One of the earliest examples of Brazilian cinema, this film depicts the perilous journey of Pedro Álvares Cabral’s armada from Portugal to Brazil. Though somewhat rudimentary compared to other films of the period, The Discovery of Brazil distinguishes itself with its scenes of indigenous people and Portuguese explorers on the beach, and in the imaginative lighting on board the ship. But the real star is the beautiful cantata by Villa Lobos that permeates the film. —MoMA
Humberto Duarte Mauro (30 April 1897 – 5 October 1983) was a Brazilian film director. His best known work is Ganga Bruta. He is often considered the greatest director of early Brazilian cinema.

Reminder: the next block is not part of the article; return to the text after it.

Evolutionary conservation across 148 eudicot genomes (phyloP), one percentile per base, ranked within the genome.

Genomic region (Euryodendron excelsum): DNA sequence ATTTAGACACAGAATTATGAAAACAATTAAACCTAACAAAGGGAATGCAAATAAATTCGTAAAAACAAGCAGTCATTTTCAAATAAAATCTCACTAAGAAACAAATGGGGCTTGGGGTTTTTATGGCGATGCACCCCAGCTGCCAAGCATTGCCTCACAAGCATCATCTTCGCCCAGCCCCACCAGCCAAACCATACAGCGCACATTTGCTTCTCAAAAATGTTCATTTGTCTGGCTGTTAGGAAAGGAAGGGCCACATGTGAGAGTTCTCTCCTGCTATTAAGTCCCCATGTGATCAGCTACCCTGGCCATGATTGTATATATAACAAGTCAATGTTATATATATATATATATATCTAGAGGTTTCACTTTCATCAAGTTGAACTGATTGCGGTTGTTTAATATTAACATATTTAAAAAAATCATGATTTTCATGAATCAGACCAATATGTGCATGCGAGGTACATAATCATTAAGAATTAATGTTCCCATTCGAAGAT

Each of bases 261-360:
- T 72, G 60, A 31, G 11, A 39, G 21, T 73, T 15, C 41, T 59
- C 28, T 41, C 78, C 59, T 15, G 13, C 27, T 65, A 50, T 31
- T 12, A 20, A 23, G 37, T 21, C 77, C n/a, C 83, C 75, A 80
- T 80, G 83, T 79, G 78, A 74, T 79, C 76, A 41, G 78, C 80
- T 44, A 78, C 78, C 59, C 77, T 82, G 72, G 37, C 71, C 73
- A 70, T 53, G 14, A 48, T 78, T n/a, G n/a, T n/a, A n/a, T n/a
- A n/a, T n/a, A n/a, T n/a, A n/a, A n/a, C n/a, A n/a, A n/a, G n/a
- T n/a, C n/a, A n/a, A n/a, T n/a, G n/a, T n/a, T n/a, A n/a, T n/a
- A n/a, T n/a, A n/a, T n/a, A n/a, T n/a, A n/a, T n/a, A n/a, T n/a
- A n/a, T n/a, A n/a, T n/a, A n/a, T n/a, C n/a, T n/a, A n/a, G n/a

Mauro was born on a farm in Volta Grande, Minas Gerais to Caetano Mauro, an Italian immigrant, and Tereza Duarte. At an early age he showed an interest in music and mechanics. He played the violin and mandolin. He studied electromechanics at a school in Belo Horizonte. After one year at the school, Mauro joined his parents in Cataguases. During the time electricity began to be used in central Brazil. Mauro got a job installing electricity in local farms. He also constructed the first apparatus for radio reception in Cataguases. In 1916 he moved to Rio de Janeiro to work as an electrician. In 1918 he returned to Cataguases. After purchasing a Kodak camera in 1923, Mauro met Pedro Cornello the leading photographer in Cataguases. Both were interested in cinema, and Mauro was a fan of American… read more